The Sibling Magic That Happens When Your Kids Play Together – Without You.


It usually happens on Saturday mornings before 8 a.m. Or on that first warm spring day when they can play outside without coats. And sometimes in the winter, as they trudge through six inches of freshly fallen snow. It’s often unpredictable. And when it’s gone, it’s gone. But for a few minutes (sometimes even an hour), it’s magical.

My kids are 9, 7, and 4. Two boys and one girl. Their personalities could not be more diverse. A bookworm of a boy who struggles to connect with his light-saber wielding brother. And a peace-loving daughter, who lives for playing pretend and house and family, is nestled between them.

So yeah, they fight. Pretty much every day. Sometimes from sun up to sun down. But every once in awhile, the stars align and fairy dust sprinkles over our house… and they don’t. Every once in a while—early on Saturdays, still in their pjs, or as they run outside to build a snow fort, they all play together. They create. They dream. They invent. And they cooperate as a team. And my heart grows three sizes as I listen from another room, careful to not interrupt, careful to preserve this beautiful thing for as long as I can.

Usually my oldest two—the 9-year-old and 7-year-old vie—for ringleader. It might be an elaborate village built out of boxes in the basement, or a band, complete with guitar, drummer, and singer/songwriter. I can hear my son dictating how the performance will go, or my daughter saying, “This box is the kitchen! I’ll make dinner!” and then my little guy—the 4-year-old—pipes in, desperate to assert his power in the circle, but oftentimes just copying off of what big brother and sister have already said.

It’s the magic that happens when your kids play together, without you. You have to catch it, because it can be fleeting. Little brother can knock down the cardboard kitchen with a lightsaber, and the game is over, ending in tears. Or someone’s gloves get wet and snow fort building isn’t as fun as it was ten minutes ago.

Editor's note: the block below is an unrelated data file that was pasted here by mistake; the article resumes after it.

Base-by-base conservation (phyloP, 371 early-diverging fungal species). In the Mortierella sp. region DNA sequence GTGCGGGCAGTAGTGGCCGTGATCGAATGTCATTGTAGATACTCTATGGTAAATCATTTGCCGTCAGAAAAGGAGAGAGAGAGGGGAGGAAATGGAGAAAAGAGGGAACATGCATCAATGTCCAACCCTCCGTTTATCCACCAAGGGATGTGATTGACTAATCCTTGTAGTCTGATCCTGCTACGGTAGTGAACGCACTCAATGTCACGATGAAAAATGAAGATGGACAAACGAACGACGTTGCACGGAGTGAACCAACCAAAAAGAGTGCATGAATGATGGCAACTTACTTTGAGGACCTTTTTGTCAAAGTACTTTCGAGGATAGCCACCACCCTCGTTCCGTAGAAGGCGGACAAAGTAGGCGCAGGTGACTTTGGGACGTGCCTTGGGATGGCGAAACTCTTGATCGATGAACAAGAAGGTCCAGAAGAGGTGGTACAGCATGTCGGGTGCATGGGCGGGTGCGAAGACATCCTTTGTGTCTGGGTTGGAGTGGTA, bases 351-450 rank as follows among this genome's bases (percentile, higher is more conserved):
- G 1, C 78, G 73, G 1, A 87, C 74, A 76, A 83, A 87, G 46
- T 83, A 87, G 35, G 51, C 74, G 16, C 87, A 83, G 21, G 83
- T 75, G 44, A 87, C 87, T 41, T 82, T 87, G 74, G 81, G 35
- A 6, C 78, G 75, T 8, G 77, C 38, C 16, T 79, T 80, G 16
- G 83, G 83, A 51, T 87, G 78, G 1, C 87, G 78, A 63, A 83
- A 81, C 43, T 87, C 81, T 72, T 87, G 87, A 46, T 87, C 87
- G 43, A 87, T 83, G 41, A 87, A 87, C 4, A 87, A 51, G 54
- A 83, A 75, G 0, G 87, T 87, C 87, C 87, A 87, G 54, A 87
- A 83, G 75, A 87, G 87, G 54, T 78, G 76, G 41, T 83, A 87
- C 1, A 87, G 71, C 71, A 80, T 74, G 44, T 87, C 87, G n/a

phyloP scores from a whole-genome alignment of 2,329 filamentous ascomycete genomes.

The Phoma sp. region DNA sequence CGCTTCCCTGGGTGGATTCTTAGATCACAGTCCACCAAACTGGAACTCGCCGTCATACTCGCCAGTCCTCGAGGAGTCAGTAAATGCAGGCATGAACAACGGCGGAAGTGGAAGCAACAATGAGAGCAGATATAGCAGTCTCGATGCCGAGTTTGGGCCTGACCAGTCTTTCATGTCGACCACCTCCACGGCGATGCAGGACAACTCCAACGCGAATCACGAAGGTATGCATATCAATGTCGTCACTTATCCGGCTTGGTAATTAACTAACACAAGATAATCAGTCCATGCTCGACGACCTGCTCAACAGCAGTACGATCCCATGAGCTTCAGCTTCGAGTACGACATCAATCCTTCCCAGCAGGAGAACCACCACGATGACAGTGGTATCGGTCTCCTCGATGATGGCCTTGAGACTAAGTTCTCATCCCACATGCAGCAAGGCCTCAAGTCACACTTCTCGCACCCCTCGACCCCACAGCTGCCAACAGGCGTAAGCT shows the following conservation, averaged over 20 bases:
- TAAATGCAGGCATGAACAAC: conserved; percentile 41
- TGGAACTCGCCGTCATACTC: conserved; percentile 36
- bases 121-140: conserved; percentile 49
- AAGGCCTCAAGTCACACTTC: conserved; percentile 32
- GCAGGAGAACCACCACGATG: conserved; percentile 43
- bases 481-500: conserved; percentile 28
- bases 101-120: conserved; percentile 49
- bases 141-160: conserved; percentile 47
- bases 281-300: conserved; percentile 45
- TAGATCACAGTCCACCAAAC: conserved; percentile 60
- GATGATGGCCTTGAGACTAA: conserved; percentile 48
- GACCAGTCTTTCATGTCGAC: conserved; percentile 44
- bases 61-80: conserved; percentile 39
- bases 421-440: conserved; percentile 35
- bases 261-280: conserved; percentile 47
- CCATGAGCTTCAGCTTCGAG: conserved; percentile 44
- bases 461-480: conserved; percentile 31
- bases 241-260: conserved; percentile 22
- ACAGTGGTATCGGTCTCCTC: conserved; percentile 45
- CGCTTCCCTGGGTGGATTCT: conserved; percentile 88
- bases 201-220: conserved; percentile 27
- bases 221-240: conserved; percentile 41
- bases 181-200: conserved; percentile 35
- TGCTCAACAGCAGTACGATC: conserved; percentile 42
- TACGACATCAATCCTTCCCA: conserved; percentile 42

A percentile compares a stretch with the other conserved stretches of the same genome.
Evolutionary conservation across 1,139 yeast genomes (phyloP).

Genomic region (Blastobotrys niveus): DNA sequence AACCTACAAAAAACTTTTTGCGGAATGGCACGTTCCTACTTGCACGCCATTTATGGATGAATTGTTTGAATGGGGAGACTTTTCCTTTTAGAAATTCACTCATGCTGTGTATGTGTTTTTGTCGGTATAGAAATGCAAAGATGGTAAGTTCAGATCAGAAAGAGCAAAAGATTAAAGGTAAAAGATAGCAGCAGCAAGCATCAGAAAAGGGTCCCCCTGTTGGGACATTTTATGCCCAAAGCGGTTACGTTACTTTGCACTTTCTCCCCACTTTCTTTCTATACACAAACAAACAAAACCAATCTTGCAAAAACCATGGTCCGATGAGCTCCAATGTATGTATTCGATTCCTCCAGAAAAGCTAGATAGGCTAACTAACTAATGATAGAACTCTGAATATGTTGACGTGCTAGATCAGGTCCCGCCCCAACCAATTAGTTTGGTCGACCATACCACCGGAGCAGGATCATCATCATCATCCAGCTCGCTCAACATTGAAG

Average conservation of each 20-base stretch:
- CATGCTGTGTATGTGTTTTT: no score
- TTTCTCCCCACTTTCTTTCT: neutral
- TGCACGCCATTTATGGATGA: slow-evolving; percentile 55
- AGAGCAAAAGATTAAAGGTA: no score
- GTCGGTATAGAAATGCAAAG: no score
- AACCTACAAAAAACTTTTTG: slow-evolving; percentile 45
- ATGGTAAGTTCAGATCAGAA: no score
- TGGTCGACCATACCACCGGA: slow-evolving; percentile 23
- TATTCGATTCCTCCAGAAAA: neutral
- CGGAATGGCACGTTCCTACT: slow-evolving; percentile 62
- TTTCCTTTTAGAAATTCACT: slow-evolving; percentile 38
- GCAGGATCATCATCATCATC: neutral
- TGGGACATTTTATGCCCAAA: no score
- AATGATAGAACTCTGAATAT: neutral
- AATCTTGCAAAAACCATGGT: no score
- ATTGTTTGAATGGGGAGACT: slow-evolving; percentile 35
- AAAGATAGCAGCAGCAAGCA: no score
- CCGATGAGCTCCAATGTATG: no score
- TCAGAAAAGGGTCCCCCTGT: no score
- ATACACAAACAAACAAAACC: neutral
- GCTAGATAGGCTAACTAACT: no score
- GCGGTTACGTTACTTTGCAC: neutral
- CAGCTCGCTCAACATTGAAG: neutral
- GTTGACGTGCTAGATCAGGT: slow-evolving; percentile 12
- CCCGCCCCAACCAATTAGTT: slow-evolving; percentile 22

But maybe that’s the magic of it. The not knowing when it will happen. Or how long it will last. Or what they will create. And you can’t prompt it. It’s organic, mere chance, and may only require their brains and a little creativity.

For my kids, it happens without screens. (And that’s not a knock on technology — we are a video-game and iPad loving family.) But when the three of them come together, when their incredibly diverse personalities miraculously gel into one cohesive activity, it’s usually around the simplest of games. Something I would have played as a child of the 80s. An elaborate game of tag. Or hide and seek. Or creating a scavenger hunt throughout all the rooms of the house.

I am a firm believer in letting my kids entertain themselves. I am not their primary source of entertainment, nor should I be. Do we read, play the occasional board game, and do puzzles? Yes. Pictionary and Family Feud are Friday night favorites. But every day, sometimes for a good part of the day, my three children are left to their own devices. Or imaginations. (Hopefully the latter.)

And what they do with that time might be playing video games. Or watching three episodes of Loud House. Sometimes it’s really just vegging out on the couch and leaving Mom in peace to do any of the 895 things she has on her to-do list.

But oftentimes it’s more than that. And those are the days—moments even— that I wish I could bottle up and preserve forever. As we continue to edge closer and closer to the adolescent years, I know that this time is fleeting. These years of childhood innocence, when making a band and singing in the basement for Mom and Dad is how they want to spend a rainy Saturday. These are the years of childhood magic.

And I’ll tell you, I’ve tried. I’ve wondered how I can freeze time. To stop them from growing up and growing out of this, out of each other. But I know I can’t. So for now, I’ll creep around the corner on those unexpected Saturday mornings and listen with a proud heart as my kids—not yet big, but no longer little—just play.


Karen Johnson writes at The 21st Century SAHM—a cathartic mix of Mama Bear rants and heartfelt confessions about motherhood. She is also a regular contributor to Babble, Her View From Home, Sammiches and Psych Meds (where she works as assistant editor), KC Parent Magazine, and Perfection Pending and is featured in several anthologies. Follow Karen on Facebook, Twitter, and Instagram.


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